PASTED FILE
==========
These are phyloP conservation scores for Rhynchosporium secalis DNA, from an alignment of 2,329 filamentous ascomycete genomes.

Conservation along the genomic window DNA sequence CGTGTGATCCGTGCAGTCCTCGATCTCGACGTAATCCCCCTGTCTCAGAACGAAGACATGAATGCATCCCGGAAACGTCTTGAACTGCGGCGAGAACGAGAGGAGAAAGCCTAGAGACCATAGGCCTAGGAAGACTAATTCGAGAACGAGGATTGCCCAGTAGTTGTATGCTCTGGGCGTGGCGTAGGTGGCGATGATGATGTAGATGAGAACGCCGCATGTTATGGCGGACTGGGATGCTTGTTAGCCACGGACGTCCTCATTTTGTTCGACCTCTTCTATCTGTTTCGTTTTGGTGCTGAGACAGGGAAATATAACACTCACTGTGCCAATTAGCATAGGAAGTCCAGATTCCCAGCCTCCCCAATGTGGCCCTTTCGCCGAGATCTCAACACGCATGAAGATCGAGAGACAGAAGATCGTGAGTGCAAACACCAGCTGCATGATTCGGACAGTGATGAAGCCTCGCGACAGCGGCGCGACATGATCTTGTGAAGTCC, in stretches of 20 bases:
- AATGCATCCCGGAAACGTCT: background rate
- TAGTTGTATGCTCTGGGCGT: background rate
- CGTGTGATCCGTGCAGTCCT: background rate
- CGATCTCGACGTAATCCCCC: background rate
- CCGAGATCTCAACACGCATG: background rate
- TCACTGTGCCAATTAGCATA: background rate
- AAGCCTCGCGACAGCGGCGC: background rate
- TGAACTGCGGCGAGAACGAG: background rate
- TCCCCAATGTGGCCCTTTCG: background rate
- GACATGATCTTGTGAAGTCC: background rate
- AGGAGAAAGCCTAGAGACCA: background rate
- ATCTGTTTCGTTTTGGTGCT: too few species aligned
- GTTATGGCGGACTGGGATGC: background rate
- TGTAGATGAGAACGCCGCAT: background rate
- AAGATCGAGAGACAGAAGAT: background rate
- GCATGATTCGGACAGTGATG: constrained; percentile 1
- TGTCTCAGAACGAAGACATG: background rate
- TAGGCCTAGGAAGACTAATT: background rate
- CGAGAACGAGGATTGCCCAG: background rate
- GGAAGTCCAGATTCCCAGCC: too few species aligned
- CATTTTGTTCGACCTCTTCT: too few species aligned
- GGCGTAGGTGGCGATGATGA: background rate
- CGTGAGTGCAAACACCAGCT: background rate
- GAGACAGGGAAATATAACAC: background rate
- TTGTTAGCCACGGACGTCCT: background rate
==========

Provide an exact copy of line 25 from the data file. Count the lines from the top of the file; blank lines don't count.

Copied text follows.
- CGTGAGTGCAAACACCAGCT: background rate